I met Alex on Goodreads and we found we had a lot in common, besides being authors and having the same surname! We both have a love of France, which Alex uses as the backdrop for her novel ‘The Twisted Vine’. This interview will help you get to know her better, plus her thoughts on writing. Enjoy!
When is your favourite time of day to write?
I love waking up very early and writing through the break of day. I don’t always manage it, but I know the writing is flowing when I consistently wake just before dawn, feeling bright and perky and don’t need caffeine to fire my brain up! This is an erratic and longed-for event. There is something about the quiet potential of that time of morning that I find very conducive. I huddle over my laptop, swathed in blankets, either in my shed or conservatory, so I can watch the sun come up before it steals the moment, and the busy day snatches my muse away.
How do you combat writer’s block?
Just wait. Or talk about the work in progress to someone remotely interested. Sometimes in persuading them of its dubious merits, I know what to do.
What piece of advice would you give to debut authors?
Being a debut author myself, I wouldn’t dare.
In 3 sentences, describe ‘The Twisted Vine’
This is a novel about running away. As usual, this doesn’t work, and Roxanne runs into more trouble before meeting true friends and finding her courage. The backdrop is the vendange (grape harvest) in France in the 1980’s, based on my first-hand experiences, and it provides a colourful, weather-filled canvas full of sensuous pleasures for the twisty-turny plot.
Are you currently writing another book?
Yes, it’s called Daffodils, and is based around the First World War. I’ve always been drawn to the Edwardian era that preceded it, with its fashion, level of technology (my level!) and the illusion of a halcyon time. The ‘war to end all wars’ shook up the social order as well as individual lives. The story is based in a small Wiltshire village, similar to one I lived in when my children were born. We had a wonderful old neighbour, with a wooden leg, who told me about how the village had changed in the 94 years he had lived there and the book began as a homage to him. I wrote it before The Twisted Vine, before I understood that I needed just to let the characters dictate to me. So now I am listening to them, as I radically rewrite their story, and try and do them justice.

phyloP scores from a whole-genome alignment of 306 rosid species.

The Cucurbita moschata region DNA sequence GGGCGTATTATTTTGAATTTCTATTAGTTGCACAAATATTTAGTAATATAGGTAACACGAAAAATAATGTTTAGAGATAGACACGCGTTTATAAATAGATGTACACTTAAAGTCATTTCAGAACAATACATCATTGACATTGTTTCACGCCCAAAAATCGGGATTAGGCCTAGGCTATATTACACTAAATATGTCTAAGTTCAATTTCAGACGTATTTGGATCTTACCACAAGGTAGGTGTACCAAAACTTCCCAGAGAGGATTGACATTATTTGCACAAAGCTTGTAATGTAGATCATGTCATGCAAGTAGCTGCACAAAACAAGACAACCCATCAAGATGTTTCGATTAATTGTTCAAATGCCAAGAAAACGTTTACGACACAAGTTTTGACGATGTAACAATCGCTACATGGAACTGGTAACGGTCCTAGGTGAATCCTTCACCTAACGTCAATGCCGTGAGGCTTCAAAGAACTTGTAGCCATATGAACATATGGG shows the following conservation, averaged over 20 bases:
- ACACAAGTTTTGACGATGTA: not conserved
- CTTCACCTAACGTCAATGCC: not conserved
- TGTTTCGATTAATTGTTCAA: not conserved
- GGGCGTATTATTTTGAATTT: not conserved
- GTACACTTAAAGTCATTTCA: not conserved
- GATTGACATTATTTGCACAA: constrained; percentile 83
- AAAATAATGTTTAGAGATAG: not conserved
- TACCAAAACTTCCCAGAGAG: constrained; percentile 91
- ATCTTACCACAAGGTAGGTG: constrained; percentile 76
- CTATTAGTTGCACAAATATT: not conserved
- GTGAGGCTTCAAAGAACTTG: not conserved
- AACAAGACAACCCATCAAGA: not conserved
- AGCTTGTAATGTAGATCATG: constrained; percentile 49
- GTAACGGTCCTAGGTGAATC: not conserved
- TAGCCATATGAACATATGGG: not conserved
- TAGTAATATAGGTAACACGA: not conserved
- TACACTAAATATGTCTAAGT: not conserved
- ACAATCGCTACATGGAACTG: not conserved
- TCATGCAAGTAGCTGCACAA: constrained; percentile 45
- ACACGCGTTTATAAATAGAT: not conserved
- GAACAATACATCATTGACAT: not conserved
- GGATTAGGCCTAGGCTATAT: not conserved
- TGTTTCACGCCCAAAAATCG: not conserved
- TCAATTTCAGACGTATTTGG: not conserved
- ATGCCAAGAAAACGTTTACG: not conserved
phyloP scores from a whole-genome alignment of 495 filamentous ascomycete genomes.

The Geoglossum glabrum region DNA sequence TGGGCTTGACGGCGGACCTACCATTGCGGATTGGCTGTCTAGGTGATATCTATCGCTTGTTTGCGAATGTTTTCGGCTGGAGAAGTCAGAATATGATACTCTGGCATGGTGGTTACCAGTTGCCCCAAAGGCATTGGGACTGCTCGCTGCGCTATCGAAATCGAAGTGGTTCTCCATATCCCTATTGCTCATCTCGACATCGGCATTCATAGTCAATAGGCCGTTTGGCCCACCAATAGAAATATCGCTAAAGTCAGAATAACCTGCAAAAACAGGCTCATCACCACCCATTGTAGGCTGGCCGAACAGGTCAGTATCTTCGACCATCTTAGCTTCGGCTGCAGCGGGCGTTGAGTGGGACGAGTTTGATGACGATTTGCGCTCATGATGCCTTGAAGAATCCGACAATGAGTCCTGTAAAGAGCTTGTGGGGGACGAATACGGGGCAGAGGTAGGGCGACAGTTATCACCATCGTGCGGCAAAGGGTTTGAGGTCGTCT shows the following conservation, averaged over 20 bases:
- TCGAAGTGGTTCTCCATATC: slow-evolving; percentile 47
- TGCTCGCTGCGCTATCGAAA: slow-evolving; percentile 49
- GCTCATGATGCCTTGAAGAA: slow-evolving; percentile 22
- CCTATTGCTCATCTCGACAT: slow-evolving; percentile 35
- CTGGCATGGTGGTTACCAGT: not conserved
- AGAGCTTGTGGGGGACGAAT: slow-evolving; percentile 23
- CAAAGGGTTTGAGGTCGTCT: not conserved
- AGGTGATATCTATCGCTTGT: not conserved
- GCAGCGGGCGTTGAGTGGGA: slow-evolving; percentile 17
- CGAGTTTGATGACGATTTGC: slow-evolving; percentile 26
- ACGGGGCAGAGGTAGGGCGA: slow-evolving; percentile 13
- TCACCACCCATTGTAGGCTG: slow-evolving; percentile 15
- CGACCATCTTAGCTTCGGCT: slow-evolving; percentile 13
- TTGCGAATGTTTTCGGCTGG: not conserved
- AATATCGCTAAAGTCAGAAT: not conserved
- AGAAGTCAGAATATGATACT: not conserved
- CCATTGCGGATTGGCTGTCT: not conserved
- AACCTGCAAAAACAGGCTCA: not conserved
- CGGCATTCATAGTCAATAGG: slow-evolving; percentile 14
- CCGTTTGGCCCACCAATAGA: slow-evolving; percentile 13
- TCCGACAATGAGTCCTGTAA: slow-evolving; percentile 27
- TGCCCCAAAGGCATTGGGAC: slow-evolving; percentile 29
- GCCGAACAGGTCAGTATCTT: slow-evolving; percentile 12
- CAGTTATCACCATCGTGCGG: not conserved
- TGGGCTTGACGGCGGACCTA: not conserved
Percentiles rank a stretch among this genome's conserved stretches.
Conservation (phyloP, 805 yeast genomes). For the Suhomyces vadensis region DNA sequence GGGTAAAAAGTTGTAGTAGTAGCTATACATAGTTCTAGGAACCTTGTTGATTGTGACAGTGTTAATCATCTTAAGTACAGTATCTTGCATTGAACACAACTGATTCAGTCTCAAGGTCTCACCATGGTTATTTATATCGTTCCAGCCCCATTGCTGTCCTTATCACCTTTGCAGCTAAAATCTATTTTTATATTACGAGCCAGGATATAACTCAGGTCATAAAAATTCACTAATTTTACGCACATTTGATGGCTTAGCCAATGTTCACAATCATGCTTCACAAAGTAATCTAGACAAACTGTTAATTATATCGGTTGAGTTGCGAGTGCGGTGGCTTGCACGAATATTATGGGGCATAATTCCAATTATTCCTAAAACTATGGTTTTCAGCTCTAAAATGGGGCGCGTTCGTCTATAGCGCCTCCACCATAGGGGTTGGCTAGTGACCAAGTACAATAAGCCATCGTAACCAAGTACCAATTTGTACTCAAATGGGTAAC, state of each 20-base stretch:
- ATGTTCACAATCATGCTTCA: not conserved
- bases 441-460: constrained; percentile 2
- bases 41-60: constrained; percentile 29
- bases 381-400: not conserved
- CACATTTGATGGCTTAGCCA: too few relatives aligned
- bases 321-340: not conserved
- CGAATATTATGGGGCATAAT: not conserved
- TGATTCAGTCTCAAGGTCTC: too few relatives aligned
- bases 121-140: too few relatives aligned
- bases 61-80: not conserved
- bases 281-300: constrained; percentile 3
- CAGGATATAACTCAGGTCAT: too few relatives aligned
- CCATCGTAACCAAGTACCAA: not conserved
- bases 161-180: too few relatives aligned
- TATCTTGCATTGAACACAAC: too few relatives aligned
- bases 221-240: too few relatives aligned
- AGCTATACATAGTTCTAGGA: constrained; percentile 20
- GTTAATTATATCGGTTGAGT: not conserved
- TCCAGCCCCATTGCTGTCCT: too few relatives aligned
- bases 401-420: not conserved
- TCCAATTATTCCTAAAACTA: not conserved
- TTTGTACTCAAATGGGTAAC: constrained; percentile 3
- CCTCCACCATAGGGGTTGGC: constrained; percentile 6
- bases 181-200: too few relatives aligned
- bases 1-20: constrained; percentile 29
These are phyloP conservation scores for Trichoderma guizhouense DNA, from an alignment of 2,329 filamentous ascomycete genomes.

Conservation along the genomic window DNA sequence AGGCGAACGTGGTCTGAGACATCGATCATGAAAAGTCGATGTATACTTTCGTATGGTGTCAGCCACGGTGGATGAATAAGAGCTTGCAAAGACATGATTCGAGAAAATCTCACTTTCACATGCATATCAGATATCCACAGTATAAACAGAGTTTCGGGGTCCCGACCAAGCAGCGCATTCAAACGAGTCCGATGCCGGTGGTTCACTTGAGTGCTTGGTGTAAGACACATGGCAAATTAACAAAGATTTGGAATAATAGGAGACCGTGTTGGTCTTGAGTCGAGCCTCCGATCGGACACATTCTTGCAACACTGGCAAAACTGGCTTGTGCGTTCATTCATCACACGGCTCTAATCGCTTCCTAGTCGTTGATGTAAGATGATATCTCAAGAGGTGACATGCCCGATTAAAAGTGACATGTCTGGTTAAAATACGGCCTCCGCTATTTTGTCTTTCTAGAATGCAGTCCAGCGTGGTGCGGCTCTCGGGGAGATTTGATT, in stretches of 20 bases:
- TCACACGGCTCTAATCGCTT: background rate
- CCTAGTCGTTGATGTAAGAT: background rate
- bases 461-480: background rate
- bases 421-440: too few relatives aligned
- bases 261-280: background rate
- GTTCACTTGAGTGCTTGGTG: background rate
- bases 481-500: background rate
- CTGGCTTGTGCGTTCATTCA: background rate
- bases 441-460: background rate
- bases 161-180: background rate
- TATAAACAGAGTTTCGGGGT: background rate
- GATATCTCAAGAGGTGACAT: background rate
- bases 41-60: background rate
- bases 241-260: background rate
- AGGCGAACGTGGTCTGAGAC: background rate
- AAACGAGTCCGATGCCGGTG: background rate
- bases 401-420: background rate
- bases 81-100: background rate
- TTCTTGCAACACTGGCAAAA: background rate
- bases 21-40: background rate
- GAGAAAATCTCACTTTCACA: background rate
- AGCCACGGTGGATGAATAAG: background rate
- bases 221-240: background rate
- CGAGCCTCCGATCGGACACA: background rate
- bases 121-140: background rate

What 3 words would you use to describe yourself?
More ambitious than talented, probably delusional about writing abilities. Older than I care to admit or feel. A wild rebellious spirit who constantly says the wrong thing at the right time.
How did you feel the first time you saw your novel for sale?
What an interesting question! Scared, thrilled, satisfied, worried. Convinced it wasn’t good enough, especially the front cover and the first section of the story. Pleased I’d persevered in my life-long dream of creating a book.
If you didn’t live in Britain, where would you live, and why?
France, without question. Preferably Poitou-Charentes in a Charantaise longhouse, with a couple of acres, orchard, pool, local markets and community – a completely indulgent dream! Why? For warmth, beautiful scenery, a house I could both love and afford, but mostly because France is the only country in which I feel I belong. On a cellular level whenever I go there, I feel my body go, aah, that’s better, we’re home. Of course I could just be allowing myself off the hook with a mental escape to paradise and like Roxanne, in the Twisted Vine, be glad to return home if it ever really happened!
Where can your novel be purchased?
You can buy The Twisted Vine at www.amazon.co.uk and www.amazon.com plus www.waterstones.com, www.barnesandnoble.com and www.feedaread.co.uk
Thank you, Alex, for your fun and interesting answers. Good luck with ‘The Twisted Vine’ and your up and coming novel ‘Daffodils’.
Happy Word Flow One & All.